Sunday, April 9, 2017

#41 - 2012 Porsche Cayenne

When Porsche first announced the Cayenne SUV in 2001, I got it. The concept was simple – data showed that a large percentage of Porsche buyers also owned a luxury car or sport utility vehicle. Porsche didn’t have something their customers wanted.

This is the basis of capitalism, all the way back to Adam Smith. Deal with it Porscheworld I thought. If Porsche can build a good SUV and make a bunch of money, maybe they will return to prototype Le Mans racing where they belong. So they did, and then they did.

The Gen 1 Cayenne was a beast.
The first gen Cayenne was a beast. Porsche clearly had Range Rover in their sights, and not just from a luxury standpoint. The engineers and marketing weasels in Zuffenhausen set out to build not just a fancy suburban grocery-getter, but a seriously capable off-road machine. The original Cayenne was a beast. And in S, GTS, and particularly in Turbo/Turbo S trim, it was a seriously fast beast.

The first time I drove a Cayenne Turbo all I could think was, “Nothing this big should be this fast.” Of course this description did not apply to the first base V6 models. They were, well... slow.

And all this was fine, but with the second generation Cayenne’s launch in 2010 it was clear thinking had changed. The sport utility market was on fire, Porsche’s market share fairly secure. And so they dialed back the hair shirt aspects of the new model a bit, choosing luxury, comfort, and style over sheer brawn – particularly off-road brawn. The darned things are still very fast, and very capable. But the car now seemed a bit more country club. And that was a good thing.

I set out to buy a Cayenne in the fall of 2015. Reality sent me to Porsche's CPO ranks in search of the nicest, best-optioned one I could find. After a bit of searching I settled on a 2012 base V6 model.

What??? Ralph bought the slow Porsche? I'm never reading this blog again!

OK, hold on. Let me explain. This car would be my daily driver. I have a pretty red 911 in the garage to satisfy my more carnal driving requirements. This SUV would spend its days commuting and running to the store; toiling in suburban anonymity. It would never experience the Climbing Esses. So I prioritized comfort, fuel economy, and price over zoom. And I don’t regret it.

The Cayenne interior is a great place to spend time.
When I started looking I specifically chose to test drive a V6. I figured if it was decent to drive then I didn’t really need the S. Well, I put a Leith CPO 2012 V6 Cayenne in sport mode and quickly discovered that this big boy had plenty of go for the suburban jungle. It’s downright quick, compared to its SUV competitors. My then daily driver Acura MDX was a dump truck compared to the 300 horsepower V6 Cayenne. I was sold.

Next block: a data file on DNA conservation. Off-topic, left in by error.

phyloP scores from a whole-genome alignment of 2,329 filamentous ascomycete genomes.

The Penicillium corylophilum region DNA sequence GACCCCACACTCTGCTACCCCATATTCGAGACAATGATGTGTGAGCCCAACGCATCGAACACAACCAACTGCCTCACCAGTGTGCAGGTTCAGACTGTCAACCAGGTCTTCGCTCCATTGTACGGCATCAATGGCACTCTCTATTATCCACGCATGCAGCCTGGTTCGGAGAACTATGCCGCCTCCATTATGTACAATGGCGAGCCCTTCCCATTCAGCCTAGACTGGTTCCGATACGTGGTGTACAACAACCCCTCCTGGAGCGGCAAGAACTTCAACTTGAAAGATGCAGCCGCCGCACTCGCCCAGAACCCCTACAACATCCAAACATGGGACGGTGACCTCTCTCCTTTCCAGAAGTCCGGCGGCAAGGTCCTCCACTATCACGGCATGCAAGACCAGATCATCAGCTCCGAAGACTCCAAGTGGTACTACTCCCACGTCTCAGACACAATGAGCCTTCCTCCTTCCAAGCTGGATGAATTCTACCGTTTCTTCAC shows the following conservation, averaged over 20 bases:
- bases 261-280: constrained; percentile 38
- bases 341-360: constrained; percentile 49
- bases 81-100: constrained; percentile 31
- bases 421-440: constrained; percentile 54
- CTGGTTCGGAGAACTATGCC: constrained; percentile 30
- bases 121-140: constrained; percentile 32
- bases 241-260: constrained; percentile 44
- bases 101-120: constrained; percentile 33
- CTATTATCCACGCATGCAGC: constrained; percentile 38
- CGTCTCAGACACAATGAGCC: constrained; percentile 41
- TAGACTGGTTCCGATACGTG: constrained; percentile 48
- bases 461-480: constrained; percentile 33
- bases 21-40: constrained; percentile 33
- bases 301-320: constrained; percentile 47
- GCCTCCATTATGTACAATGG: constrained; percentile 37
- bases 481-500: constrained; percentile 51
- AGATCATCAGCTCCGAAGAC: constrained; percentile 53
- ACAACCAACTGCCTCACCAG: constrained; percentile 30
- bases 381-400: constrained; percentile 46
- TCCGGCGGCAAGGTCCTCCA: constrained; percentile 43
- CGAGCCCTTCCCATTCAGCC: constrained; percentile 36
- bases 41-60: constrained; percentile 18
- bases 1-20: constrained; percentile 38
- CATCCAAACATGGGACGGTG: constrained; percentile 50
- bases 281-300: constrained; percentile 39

Unfortunately I didn’t just buy that very car. While it was nice and well-optioned, I didn’t want the panoramic sunroof due to both complexity and heat concerns. So I found instead that car’s twin at Foreign Cars Italia. Just no giant sunroof. And while I’m not going to get in to the story here... suffice it to say I wish I’d done business with Leith Porsche or Porsche of Southpoint. Foreign Cars is a den of snakes. I’ll just leave it at that and move on.

So on to the Cayenne review... It’s simply fabulous—the best car I may have ever owned. I’ve put over 30K on it in 18 months with barely a hiccup. On the highway it can get up to 26 mpg driving 75-80, and my overall mileage since purchase is nearly 21. Pretty good for a 4500+ pound all-wheel drive luxury vehicle that’ll run 0-60 in about 7 seconds.

This car is comfortable, reliable, and attractive. And it doesn’t suffer from the ponderous luxobarge look that so many of its competitors have (looking at you MDX). The 14 way heated and cooled seats are fantastic. I get out of the car in DC or Atlanta like I have only driven around the block.  I have also come to love PCMPorsche Communication Management. The system is easy to use, functional, and reliable. I miss it when I’m in my 911... until I start the engine of course.

Would I change a few things? Sure. My biggest complaint is the standard steering wheel. While mine is heated, the Tiptronic buttons are right at 9 and 3 where I rest my thumbs. Not comfortable, and cold in the winter. For 2015 Porsche made the previous sport steering wheel standard. And while I love the Luxor Beige interior, the rubbery plastic wears a bit too easily. 

But these are just nits. The Cayenne is a great car. It’s fun to sit behind that crest every day, instead of just on special occasions. To paraphrase Ferris Bueller, I highly suggest you buy one.


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